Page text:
RATHCORMAC FRUIT FARM TO CLOSE
John Howard of Sunnyside Fruit Farm in Rathcormac has confirmed that his years of growing fresh produce are to come to a close this summer.
Speaking to The Avondhu this week John said that, unlike many businesses that have been forced to close in the current recession, he had decided to wind up his home grown fruit trade some time ago.
“To be honest I decided to give up four or five years ago, to wind down growing fruit,’ John admitted, “I made this decision at the height of the so-called Celtic Tiger years.”
Speaking to John it is clear that there were a number of factors that combined to force his hand. Sunnyside was established in 1982 while John was working for Rathcooney Fruit Farm in Glanmire, where he was employed for four years before giving his own venture his full attention in 1983.
“It was easier to start a business then, and we had great ambitions. The local shops and supermarkets were good to us at that time,” he explained. He saw his business expand steadily to the point that he secured 50 acres for his fruit growing.
“But then we saw huge changes, not just in the country, but in how fruit was marketed. Supermarkets dictated what went on and dominated the business. It came to the point that we were forced to send our stuff to Dublin for labelling, everything was centrally distributed. Most supermarkets had these centres in Dublin, Musgrave’s have one in Cork, but mostly it was in the capital. In my opinion that was the beginning of the downfall for the Irish fruit grower. The freshness of fruit is important and now you had two or three days lost because of this labelling and then the extra costs of transport and mileage added to the price.”
The added work in securing approval from the numerous regulatory bodies also took its toll.
“The rules and regulations often overlapped, you would have the Department of Environment, Department of Agriculture, Bord Bia all wanting inspections, the paperwork became a nightmare. Of course regulation of food is very important, I accept that but there was so much duplication, the same work two or three times over. It was just crazy, but it wouldn’t pay to get someone in to do that side of the work for you.”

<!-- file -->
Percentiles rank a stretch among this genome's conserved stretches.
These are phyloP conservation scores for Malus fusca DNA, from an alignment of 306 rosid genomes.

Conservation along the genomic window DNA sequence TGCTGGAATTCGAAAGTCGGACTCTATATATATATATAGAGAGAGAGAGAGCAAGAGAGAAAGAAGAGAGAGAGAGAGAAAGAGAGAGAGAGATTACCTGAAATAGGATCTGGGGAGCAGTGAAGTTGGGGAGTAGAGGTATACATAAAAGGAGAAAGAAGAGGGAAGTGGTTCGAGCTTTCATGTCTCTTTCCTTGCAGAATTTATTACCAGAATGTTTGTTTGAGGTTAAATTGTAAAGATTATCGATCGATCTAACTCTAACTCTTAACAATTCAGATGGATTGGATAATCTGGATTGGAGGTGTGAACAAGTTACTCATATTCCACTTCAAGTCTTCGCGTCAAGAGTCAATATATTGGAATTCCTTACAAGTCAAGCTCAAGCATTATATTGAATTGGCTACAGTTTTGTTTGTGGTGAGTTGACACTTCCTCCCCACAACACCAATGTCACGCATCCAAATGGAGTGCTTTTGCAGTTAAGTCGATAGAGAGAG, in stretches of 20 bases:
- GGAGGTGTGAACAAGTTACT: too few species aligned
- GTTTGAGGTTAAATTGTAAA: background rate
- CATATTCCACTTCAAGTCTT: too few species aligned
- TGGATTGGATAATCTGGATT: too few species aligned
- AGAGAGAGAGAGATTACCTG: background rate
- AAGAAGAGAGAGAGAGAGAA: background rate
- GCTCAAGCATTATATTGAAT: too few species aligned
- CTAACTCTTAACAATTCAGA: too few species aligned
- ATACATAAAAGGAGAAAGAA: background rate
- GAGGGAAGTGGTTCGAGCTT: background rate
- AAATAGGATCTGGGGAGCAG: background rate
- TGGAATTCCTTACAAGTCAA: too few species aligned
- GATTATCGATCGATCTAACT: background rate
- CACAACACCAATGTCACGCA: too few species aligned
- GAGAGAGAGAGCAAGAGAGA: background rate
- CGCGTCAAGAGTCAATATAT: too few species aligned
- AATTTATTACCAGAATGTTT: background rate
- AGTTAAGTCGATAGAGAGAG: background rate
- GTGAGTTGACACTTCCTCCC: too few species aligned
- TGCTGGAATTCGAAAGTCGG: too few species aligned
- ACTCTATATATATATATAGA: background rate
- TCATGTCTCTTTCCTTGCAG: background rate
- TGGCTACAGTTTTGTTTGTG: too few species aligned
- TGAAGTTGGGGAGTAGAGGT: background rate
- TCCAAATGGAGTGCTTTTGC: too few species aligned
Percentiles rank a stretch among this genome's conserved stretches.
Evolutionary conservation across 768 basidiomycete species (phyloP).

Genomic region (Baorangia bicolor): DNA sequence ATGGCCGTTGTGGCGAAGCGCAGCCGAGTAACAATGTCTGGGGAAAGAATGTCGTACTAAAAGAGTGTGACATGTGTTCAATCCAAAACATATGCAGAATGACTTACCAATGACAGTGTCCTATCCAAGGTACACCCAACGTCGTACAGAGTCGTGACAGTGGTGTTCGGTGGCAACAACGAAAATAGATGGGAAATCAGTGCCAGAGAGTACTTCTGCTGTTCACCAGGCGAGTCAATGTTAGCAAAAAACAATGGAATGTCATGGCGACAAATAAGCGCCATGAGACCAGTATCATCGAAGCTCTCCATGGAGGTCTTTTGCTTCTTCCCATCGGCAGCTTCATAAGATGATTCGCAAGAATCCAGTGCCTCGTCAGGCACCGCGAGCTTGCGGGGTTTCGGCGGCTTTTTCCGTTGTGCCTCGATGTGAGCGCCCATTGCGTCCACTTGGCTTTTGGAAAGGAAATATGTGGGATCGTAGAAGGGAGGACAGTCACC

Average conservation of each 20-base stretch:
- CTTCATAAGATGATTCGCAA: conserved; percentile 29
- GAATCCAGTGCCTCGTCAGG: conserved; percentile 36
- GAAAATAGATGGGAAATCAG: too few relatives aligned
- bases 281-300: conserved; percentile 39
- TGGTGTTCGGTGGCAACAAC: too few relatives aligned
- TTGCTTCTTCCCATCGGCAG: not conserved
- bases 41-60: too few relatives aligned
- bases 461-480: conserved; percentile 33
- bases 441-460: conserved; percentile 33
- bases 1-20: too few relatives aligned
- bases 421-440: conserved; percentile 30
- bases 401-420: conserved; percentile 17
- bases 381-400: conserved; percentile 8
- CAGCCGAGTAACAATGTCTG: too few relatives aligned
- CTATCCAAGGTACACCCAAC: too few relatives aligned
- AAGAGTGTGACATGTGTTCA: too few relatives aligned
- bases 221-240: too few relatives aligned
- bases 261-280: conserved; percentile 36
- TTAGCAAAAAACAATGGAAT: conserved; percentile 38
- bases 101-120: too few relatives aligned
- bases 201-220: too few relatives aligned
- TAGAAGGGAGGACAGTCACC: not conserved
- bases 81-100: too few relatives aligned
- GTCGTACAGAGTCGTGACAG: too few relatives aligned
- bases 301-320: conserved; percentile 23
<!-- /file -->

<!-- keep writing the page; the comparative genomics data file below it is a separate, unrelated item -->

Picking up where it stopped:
The abolition of the Groceries Order is a particular ‘bee in the bonnet’ according to John, who said that while the customer made savings, it was at the expense of the already struggling producers and not the supermarkets.
“Every summer when the Irish strawberries came along, as soon as they are out, one of the supermarkets has a special on them, and the ones that didn’t have a special this week will be sure to have one the next week. While the customer makes savings it is the grower subsidising these,” he explained.
John further explained that as part of his decision to wind down the fruit growing aspect of his business, no full time staff will be let go this summer, as he is the sole constant worker now on the farm.
Sunnyside Fruit Farm was a huge source of employment for local teenagers in the summer, however, with the farm once boasting a part time summer workforce of 70 and 4 permanent staff, though by this summer that number has dwindled to just 10, the last 10 to ever pick the fruits of the farm.
John’s farm has a cold store in which 250 pallets of frozen fruit is constantly stocked. It is not the end of John Howard’s involvement with the fruit industry, however.
“Throughout I built up a sideline in importing frozen fruit,” he explained, “Produce here is far too expensive. Over the years I built up contacts in Holland, Poland, China – all over. I have been importing and distributing frozen fruit to commercial interests here, juice bars, smoothie makers, jam producers and so on.”
While it is good news that John will continue in the business, Sunnyside Fruit Farm was synonymous with Rathcormac, a local place where fresh fruit was grown, picked in season by teenagers employed on their summer holidays for over a quarter of a century. How has the news been received by locals?
“To be honest I haven’t told many yet, I’m hoping this article will do it for me to save me having to repeat myself again and again,” he said, laughing briefly, “but the few I have told are shocked, they just can’t believe it.”
“I will continue to have a cash and carry here in the shop every Saturday between 2 and 5 o’clock. I’ll be selling frozen fruit by packs of 2.5kg, where as before I’d sell by the kilo. People can buy from me at cash and carry prices regardless of whether they are a business or just buying for personal use,” he added.
Touring John’s site he points out the parcel of land he has dedicated to his other life passion. As a member of Rathcormac’s Game & Wildlife Club John is growing a wild meadow, a natural habitat which is complemented with a duck pond in which both wild and tame ducks, a water hen nest complete with eggs, blue dragonflies, frogs and a variety of creatures can be found. He also has a pen where he is rearing partridges. The club has been saving to buy their own land for years, and hope to develop a similar habitat in which they can hunt.
“We make no bones about it, we are a hunting club,” John said, “but we also want to conserve as much natural wildlife as possible. It would be fair to say that mink would kill more wildlife than we do. We do want to encourage natural wildlife in the area. We are looking for anyone who wants to sell a few acres in the area to get in touch with us.”
John added that the years of fundraising for the club is still ongoing as they pursue their dream of securing their own grounds. Perhaps someday, when Sunnyside Fruit Farm is but a distant memory, the fields surrounding the village of Rathcormac can become synonymous with a new venture, at which John Howard hopes to play a part once again.
Donations to the Rathcormac Game and Wildlife Club can be made to their account in AIB Fermoy, account number 93-60-81 13135121.
Thursday 2nd July 6:46pm